Sir Charles Lytton: Why should you?
Princess Dala: When the present government seized power, they claimed the diamond was the property of the people. There's even some talk of the international court deciding the issue.
Sir Charles Lytton: I'll tell you what, why don't I steal the diamond, leave that old glove or whatever it is behind, and you and I can split the insurance.
Princess Dala: All right.

At the posh costume ball at Princess Dala's villa, the jewel is stolen while Clouseau tries to determine the thief's identity. In spite of himself, the inspector captures Sir Charles and his accomplices. Conviction looks inevitable until Sir Charles and Simone hatch a plan to frame Clouseau. The defense calls a surprised Clouseau to the stand as their lone witness. The barrister asks a series of questions that suggest Clouseau himself could be the Phantom. The unnerved Clouseau pulls his handkerchief out of his shirt pocket, and reveals the jewel planted there by Madame Clouseau.

As Clouseau is being driven away to prison, a regretful Simone expresses fears that he will rot in prison. Sir Charles points out that "it takes years for people to rot, and when the Phantom strikes again, he'll be free as a bird." In the police car, the officers tell Clouseau that as The Phantom, he is a "national hero" and a sex idol for millions of young women. When they ask him, with some deference, how he committed all those robberies, he smiles a little and says, "Well, you know... it wasn't easy."

The cartoon character of the Pink Panther then closes the film.

In the first in a series of detective comedies from director Blake Edwards starring Peter Sellers as French Inspector Jacques Clouseau, the mishap-prone inspector is actually a supporting player. David Niven is the real star with top billing. But THE PINK PANTHER made Sellers and his Clouseau act so popular that the character moved to center stage in a series of farcical sequels. This first entry was filmed in Italy, Paris, and Los Angeles. It was shot in an aspect ratio of 2.20:1 in Technicolor and was originally released theatrically by United Artists.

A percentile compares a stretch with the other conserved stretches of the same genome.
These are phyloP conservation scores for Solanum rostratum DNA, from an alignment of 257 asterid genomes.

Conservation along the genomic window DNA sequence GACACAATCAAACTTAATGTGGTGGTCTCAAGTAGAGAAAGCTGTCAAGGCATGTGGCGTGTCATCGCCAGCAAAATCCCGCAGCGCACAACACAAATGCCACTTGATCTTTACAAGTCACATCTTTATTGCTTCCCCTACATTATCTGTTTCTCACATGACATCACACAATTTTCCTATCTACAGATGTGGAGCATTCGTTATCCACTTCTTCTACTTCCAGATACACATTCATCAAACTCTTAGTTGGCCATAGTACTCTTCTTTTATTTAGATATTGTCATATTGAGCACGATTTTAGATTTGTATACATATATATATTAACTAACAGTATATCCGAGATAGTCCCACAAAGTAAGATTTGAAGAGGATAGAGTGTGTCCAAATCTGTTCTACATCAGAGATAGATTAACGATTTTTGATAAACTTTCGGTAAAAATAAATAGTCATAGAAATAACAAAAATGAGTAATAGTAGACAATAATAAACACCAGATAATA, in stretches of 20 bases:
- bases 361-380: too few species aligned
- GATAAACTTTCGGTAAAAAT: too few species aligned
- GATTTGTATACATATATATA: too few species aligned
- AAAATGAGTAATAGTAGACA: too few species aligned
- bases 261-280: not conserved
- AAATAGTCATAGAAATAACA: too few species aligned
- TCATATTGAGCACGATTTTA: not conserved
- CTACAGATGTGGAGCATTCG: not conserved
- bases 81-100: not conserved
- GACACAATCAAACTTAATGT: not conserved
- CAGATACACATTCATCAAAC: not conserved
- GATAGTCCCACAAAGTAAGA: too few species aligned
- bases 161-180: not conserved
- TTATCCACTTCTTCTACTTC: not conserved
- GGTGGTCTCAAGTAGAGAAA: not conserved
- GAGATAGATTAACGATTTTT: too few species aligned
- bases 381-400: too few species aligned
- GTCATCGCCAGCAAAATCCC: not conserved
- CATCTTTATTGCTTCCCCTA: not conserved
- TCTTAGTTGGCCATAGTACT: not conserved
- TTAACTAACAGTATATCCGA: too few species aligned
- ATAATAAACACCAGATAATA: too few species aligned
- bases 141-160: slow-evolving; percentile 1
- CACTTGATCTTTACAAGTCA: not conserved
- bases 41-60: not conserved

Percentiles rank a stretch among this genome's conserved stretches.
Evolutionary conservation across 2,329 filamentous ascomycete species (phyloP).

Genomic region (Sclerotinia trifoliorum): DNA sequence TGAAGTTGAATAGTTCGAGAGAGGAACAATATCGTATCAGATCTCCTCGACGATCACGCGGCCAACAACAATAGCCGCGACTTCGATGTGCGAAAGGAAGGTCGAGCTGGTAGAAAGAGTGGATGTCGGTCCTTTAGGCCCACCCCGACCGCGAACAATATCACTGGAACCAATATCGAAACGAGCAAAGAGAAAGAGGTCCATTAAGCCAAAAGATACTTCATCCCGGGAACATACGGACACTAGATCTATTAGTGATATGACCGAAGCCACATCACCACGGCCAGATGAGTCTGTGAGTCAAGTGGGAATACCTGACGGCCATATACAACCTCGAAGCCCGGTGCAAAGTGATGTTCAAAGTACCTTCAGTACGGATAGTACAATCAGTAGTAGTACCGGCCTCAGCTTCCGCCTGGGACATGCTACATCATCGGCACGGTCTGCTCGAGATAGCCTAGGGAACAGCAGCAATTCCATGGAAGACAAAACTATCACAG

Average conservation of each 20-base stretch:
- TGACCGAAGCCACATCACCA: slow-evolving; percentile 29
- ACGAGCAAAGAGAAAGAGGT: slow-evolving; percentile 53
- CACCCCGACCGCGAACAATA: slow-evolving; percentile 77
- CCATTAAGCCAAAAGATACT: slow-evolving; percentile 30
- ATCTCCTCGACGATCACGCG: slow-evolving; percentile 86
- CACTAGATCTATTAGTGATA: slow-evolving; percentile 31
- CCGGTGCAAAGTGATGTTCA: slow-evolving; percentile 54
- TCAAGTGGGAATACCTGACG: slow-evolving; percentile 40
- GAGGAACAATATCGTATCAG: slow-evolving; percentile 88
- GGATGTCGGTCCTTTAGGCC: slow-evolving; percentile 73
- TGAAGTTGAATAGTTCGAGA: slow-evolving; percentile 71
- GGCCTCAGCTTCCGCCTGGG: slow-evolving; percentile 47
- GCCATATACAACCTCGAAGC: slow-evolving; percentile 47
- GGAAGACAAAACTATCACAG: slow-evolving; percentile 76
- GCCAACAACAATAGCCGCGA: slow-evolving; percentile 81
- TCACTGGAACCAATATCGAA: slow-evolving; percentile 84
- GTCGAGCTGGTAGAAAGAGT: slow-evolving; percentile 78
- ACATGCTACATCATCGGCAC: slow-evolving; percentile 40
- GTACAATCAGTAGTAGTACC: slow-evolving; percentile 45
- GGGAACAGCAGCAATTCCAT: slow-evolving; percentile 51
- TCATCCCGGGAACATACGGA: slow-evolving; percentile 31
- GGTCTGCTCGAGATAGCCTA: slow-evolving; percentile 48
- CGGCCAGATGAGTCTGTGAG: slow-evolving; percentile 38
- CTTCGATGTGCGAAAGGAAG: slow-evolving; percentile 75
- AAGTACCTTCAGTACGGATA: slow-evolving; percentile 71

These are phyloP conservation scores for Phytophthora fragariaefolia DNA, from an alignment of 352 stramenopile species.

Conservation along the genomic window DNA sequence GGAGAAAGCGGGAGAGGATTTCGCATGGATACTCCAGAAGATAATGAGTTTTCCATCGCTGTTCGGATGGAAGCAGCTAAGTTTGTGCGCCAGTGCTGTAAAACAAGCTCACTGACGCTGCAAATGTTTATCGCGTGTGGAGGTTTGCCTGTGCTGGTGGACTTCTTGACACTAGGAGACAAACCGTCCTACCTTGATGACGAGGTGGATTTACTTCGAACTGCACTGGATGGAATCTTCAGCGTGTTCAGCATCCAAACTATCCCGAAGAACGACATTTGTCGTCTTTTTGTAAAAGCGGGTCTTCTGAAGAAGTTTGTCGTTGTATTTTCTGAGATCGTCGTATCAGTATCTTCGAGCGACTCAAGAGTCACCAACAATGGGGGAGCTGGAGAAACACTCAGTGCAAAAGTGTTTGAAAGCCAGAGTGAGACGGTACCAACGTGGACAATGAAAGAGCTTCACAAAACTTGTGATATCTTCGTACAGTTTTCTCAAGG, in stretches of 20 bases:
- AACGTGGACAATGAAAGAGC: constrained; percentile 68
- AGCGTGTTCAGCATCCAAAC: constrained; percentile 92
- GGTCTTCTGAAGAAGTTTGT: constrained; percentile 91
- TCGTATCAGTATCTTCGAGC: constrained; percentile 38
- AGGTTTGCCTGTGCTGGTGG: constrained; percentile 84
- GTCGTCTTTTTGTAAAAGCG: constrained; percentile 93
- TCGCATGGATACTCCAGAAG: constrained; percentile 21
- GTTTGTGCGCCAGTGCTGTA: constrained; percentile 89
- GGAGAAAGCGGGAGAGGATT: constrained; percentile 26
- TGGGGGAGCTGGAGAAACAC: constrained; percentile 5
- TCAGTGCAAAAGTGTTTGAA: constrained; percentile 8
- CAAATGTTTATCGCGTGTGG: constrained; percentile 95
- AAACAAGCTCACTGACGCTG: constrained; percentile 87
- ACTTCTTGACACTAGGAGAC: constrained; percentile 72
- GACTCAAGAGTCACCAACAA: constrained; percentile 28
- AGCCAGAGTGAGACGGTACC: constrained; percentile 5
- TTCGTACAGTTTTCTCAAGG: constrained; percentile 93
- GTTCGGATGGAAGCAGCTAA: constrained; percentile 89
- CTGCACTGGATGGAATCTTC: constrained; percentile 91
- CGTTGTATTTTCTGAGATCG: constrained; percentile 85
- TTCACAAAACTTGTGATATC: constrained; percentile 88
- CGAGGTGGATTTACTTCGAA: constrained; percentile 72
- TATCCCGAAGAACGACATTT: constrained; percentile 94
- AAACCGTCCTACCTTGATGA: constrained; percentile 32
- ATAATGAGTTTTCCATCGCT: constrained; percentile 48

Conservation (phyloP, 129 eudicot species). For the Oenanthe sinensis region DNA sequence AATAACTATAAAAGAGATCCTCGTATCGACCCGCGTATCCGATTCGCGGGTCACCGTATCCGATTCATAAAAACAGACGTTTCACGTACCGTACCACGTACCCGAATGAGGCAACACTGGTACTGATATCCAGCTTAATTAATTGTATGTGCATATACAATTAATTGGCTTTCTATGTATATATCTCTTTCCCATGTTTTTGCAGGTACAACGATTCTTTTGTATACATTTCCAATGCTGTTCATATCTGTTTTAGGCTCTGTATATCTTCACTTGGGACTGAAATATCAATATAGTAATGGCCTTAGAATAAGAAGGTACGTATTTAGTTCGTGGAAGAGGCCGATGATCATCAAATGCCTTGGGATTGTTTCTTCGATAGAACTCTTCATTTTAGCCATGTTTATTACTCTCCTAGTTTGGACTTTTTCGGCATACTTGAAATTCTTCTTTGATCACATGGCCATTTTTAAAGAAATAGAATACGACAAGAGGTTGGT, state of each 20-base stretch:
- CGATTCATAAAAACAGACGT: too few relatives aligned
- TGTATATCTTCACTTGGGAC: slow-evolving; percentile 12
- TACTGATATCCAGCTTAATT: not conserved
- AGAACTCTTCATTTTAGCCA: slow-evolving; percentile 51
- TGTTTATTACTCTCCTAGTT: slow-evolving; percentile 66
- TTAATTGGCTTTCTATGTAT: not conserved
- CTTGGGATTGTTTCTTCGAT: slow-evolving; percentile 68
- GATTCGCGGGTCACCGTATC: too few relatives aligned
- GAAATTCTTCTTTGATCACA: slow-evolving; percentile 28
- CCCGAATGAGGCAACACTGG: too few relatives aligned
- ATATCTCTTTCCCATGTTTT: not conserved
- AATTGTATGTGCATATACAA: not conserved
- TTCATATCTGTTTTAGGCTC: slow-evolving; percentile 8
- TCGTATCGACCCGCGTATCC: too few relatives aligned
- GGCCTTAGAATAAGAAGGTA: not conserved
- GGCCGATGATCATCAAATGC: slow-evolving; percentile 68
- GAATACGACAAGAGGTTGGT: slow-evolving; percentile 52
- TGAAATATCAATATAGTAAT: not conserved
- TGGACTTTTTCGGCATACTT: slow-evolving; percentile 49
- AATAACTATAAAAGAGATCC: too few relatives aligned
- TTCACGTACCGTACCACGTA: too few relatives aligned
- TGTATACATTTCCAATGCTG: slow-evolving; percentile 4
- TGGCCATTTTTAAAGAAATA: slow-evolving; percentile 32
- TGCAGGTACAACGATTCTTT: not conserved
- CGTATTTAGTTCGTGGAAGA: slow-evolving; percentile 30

The absurd silliness and a weird combination of James Bond intrigue and the comedy of the Keystone Cops offers a little of everything, including action, glamor, seduction, drama, romance, satire, slapstick and a lushly costumed masque ball sequence. There’s even a musical number thrown into the middle of things for good measure. Despite all those entertaining elements it’s the comedy that stands out. Except for the party scene and big chase at the end, which is inventive and lively, THE PINK PANTHER generally moves at a slow pace, and seems longer than its 115-minute runtime. Part of the problem is that while Sellers' slapstick is superbly executed, there's little momentum, the set-up to a gag is often muddled, and much of the comedy seems aimless--but it is funny.

The movie's animated opening sequence, created by DePatie-Freleng Enterprises and set to the theme music by Henry Mancini, features the Pink Panther cartoon character. This character, designed by Hawley Pratt, was subsequently the subject of its own series of animated cartoons--as well as being featured in the opening of every movie in the Pink Panther film series except A SHOT IN THE DARK (1964) and INSPECTOR CLOUSEAU (1968).

The cast also includes: Brenda De Banzie (Angela Dunning), Colin Gordon (Tucker), John Le Mesurier (Defence Barrister), James Lanphier (Saloud), Guy Thomajan (Artoff), Michael Trubshawe (Felix Townes), Riccardo Billi (Aristotle Sarajos), Meri Welles (Monica Fawn), Martin Miller (Pierre Luigi), Fran Jeffries (Greek "cousin"), John Bartha (Policeman), William Bryant (Policeman), Mario Fabrizi (Hotel manager), Eugene Walter (Hotel manager, English dubbing) and Gale Garnett who dubs Claudia Cardinale's voice. Henry Mancini composed the original music. The screenplay was written by Maurice Richlin and Blake Edwards, who also directed.

THE PINK PANTHER spawned a franchise that includes several movies such as THE RETURN OF THE PINK PANTHER (1975) and THE REVENGE OF THE PINK PANTHER (1978). They are not as good as the first. Actually, the first sequel A SHOT IN THE DARK is considered to be the best, even though it does not involve the legendary gem, just the bumbling investigator and a very crazy murder mystery. As of 2009, eleven "Pink Panther" films have been made, all but two having "Pink Panther" in the title:


THE PINK PANTHER is available on DVD from MGM Home Entertainment. It includes a good trivia track. There is also a collectors disc set with 5 of the Clouseau films included. You get 4 great Panther movies and the bodged-together TRAIL OF THE PINK PANTHER, plus a disk of extras. The documentary "The Pink Panther Story" is heavy on interviews and insight and we learn that Sellers hated A SHOT IN THE DARK. The set does not contain RETURN OF THE PINK PANTHER, and the other non-Sellers films in the series are not included either. Individual DVDs for each film were released in the 1990s when bonus material was rare and double sided discs with widescreen and fullscreen versions on either side were the norm.